• Cooling India
  • May 31, 2016

Monitoring Dew Point The Only Way To Prevent Mold


Mold is a fungus. Outdoor mold breaks down dead trees and fallen leaves, and hence plays an important role in nature. However, mold growing indoors should be avoided, because it can damage carpets and weaken floors and walls.

  Mold requires a nutrient source, proper temperature and moisture to grow. Mold does not require light to grow. It does not produce food, instead adsorbs nutrients by breaking down hydrocarbons. It will grow on any organic building material such as paper, adhesives, resins, etc. or even grow on the patina of dust that collects on surfaces. Nutrients to support mold growth are ubiquitous in the building environment. The temperatures required for mold growth are in the same range as indoor building environments. Most molds grow in the temperature range of 15°C to 30°C (59° to 87°F). Control of moisture is the only practical way to control mold growth.



  Relative humidity reflects the relative amount of water that air can hold at a given temperature. Change the temperature and the humidity will change – even if net amount of moisture in the air remains the same.

  In fact a 1ºF change in room temperature can change the relative humidity by 2%. If outside air at 85ºF (29.5ºC) and 60% RH is cooled to 72ºF (22ºC) degrees without any moisture removal, the RH will increase toalmost 90%. This temperature effect on Relative humidity makes it useless as a moisture control parameter.



  Relative Humidity is a confusing term, especially when we are talking about controlling mold.

  The question raised then is whether controlling relative humidity is the right way to control mold.

  First we have to understand that mold formation is always on a surface. Also, for the mold to develop the ‘moisture content’ of the surface has to be in a certain range. 



What is moisture content?

  Moisture content is not relative humidity. Moisture Content (MC) is the mass of the moisture in a material relative to the dry mass of the material, expressed as a percentage. For example if there is 17 grams of water in a piece of wood that weighs 100 grams when dry, then the wood has a Moisture Content (MC) of 17%.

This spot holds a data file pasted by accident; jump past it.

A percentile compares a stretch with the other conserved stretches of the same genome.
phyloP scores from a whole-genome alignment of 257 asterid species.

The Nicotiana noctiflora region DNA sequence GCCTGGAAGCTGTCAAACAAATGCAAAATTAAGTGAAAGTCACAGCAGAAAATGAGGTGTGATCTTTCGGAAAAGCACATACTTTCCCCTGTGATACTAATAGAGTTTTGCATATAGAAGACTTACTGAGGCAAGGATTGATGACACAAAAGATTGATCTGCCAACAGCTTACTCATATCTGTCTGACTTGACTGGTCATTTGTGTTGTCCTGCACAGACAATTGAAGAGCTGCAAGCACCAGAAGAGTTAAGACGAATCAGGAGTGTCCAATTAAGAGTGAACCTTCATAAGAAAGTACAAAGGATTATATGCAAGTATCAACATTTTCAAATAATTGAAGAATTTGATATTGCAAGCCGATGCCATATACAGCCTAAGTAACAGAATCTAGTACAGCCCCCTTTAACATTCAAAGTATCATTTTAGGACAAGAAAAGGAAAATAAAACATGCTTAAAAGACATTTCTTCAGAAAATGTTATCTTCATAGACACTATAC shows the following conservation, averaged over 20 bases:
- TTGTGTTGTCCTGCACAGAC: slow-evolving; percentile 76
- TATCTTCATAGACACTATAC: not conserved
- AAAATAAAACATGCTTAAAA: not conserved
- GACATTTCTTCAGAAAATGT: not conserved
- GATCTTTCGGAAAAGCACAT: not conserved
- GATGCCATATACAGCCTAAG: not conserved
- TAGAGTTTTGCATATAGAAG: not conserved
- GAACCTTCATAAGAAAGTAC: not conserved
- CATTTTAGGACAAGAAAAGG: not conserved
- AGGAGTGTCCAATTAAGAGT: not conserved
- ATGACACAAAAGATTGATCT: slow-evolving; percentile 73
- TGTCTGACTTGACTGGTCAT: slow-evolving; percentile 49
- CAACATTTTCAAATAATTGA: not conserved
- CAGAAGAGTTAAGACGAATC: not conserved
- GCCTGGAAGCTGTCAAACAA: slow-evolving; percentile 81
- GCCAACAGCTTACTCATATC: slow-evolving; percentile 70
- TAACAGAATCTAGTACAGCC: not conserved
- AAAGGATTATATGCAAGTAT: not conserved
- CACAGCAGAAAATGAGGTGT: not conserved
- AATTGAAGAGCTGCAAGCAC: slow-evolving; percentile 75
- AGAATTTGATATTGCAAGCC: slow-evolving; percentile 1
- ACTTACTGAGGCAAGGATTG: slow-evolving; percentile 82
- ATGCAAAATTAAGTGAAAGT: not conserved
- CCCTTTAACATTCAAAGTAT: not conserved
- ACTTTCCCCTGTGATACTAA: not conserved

That implies that the Rh and temperature of the space in which we are actually making all the measurements is giving us no indication of the surface conditions. Hence, the water condensate on the surface of a material is a good indicator of mold growth, RH in the space cannot be used to predict or control the moisture content on mold vulnerable surfaces. This surface may be in the ductwork, in carpet or on the inside of walls and at a very different temperature than what we would typically measure in the space.

  We must therefore measure and control the temperature at which the water condenses on the surface, thereby controlling mold conditions. 

  This temperature is called dew point. Instruments that monitor dew point directly can be used for direct control, as usually the coldest surfaces in a building are known.

  Dew point instruments are even now considered complicated, expensive devices. Contrary to this belief, the new technologies have made these instruments very compact, user-friendly and maintenance free. Unlike the RH sensors, which cannot be calibrated the Dew point sensors offer calibration possibility and an enhanced design life of over 15 years. These devises come in wall mount and duct mount designs.

  Dew point measurement besides mold control has proved to be a better tool for controlling all aspects of building operations from cooling, to economizer control to dehumidification control. Alternatively one can also measure the surface moisture content % and absolute humidity or dew point as part of the preventive maintenance. 


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